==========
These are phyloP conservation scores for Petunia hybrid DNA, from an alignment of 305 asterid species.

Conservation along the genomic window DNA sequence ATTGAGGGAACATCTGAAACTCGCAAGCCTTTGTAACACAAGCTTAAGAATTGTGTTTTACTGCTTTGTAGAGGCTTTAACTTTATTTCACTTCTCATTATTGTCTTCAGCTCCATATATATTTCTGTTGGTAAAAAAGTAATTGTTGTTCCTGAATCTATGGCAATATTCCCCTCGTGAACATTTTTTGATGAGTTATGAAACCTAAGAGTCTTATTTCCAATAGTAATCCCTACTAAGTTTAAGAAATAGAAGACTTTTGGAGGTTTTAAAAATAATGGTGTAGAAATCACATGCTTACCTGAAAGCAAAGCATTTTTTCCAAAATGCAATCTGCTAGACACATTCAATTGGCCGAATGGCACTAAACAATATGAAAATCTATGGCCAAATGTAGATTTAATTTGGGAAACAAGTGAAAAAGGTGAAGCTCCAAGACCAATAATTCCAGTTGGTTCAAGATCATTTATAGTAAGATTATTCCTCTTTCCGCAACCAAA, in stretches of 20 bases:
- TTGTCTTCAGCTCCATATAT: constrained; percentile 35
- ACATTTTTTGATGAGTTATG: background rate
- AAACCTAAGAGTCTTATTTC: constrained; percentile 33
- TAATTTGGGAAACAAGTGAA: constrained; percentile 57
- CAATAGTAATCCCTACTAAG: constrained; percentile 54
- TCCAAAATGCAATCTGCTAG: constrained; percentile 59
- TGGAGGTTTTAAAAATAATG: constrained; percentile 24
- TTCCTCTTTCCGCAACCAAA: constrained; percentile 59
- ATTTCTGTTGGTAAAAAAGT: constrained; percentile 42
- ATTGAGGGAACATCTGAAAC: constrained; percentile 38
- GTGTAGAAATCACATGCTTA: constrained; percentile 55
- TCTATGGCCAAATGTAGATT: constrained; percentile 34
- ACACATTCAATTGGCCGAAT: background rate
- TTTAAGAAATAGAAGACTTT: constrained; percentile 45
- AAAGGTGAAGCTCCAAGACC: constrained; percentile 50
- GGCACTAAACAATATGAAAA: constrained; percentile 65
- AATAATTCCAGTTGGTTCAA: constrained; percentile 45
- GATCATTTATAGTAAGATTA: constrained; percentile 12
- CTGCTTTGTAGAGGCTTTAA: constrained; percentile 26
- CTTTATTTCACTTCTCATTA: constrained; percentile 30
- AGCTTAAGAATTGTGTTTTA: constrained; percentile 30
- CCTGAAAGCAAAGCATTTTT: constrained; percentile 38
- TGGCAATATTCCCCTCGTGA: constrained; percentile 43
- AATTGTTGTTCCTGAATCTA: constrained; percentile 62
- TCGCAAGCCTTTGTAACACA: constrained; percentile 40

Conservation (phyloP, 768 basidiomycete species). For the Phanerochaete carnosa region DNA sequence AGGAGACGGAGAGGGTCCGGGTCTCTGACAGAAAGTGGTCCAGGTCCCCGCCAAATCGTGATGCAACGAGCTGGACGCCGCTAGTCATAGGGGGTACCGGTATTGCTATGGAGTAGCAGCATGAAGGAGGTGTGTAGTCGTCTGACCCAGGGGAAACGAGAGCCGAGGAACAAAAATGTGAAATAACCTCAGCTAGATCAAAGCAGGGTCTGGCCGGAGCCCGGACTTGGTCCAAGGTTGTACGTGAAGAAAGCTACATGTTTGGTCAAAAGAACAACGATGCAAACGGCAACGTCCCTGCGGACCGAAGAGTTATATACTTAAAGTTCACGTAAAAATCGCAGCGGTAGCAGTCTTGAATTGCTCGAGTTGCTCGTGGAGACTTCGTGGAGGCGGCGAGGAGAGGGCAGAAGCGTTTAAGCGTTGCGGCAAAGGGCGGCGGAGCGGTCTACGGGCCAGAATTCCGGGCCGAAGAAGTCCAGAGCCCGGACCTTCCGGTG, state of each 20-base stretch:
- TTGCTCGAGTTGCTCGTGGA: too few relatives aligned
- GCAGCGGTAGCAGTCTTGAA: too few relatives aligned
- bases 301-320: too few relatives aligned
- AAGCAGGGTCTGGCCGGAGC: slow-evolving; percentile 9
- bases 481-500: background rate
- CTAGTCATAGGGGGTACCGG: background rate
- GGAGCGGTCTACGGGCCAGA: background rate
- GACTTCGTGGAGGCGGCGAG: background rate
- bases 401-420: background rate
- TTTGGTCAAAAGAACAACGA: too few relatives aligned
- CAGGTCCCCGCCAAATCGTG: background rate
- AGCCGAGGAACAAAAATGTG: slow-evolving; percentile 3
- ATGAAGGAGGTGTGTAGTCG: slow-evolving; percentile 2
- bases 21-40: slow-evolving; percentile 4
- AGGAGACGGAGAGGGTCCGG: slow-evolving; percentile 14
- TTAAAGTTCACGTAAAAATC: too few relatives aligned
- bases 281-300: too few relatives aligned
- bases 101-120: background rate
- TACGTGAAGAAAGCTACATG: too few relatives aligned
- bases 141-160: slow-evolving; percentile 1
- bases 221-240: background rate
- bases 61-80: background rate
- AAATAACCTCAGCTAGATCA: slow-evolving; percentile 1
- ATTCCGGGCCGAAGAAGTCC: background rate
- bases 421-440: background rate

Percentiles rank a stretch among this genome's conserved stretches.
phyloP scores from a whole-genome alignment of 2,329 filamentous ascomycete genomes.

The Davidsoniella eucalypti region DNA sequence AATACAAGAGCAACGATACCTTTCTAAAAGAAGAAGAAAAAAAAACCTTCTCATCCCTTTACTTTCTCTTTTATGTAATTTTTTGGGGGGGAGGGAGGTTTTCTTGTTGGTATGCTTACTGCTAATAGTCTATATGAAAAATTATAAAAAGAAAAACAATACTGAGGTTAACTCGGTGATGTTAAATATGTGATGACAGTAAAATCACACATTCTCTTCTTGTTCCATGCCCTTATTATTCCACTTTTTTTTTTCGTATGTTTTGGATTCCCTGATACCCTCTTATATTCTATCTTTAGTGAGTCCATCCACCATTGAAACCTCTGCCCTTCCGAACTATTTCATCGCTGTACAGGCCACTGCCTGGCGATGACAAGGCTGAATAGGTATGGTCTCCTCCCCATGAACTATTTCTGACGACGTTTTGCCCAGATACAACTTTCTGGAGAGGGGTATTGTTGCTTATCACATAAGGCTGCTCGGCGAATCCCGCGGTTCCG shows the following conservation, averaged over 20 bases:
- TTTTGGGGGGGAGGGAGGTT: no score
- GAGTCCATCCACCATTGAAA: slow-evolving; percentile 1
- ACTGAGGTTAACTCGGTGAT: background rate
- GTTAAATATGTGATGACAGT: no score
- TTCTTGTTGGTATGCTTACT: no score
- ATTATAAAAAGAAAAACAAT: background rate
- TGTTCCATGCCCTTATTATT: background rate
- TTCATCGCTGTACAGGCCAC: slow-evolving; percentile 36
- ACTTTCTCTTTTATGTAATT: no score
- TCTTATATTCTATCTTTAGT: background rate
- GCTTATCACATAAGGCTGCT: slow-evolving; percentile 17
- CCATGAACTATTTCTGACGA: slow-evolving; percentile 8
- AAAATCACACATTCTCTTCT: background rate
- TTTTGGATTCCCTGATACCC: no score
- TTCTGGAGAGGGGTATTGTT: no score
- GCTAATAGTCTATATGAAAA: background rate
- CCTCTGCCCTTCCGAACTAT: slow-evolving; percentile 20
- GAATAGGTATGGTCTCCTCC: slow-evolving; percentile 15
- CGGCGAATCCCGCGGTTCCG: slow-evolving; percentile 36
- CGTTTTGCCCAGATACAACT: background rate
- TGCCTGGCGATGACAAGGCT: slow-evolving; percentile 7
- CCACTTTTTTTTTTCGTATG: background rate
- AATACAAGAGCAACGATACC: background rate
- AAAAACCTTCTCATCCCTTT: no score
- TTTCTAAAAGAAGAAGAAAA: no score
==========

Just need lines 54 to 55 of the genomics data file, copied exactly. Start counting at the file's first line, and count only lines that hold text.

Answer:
Percentiles rank a stretch among this genome's conserved stretches.
phyloP scores from a whole-genome alignment of 2,329 filamentous ascomycete genomes.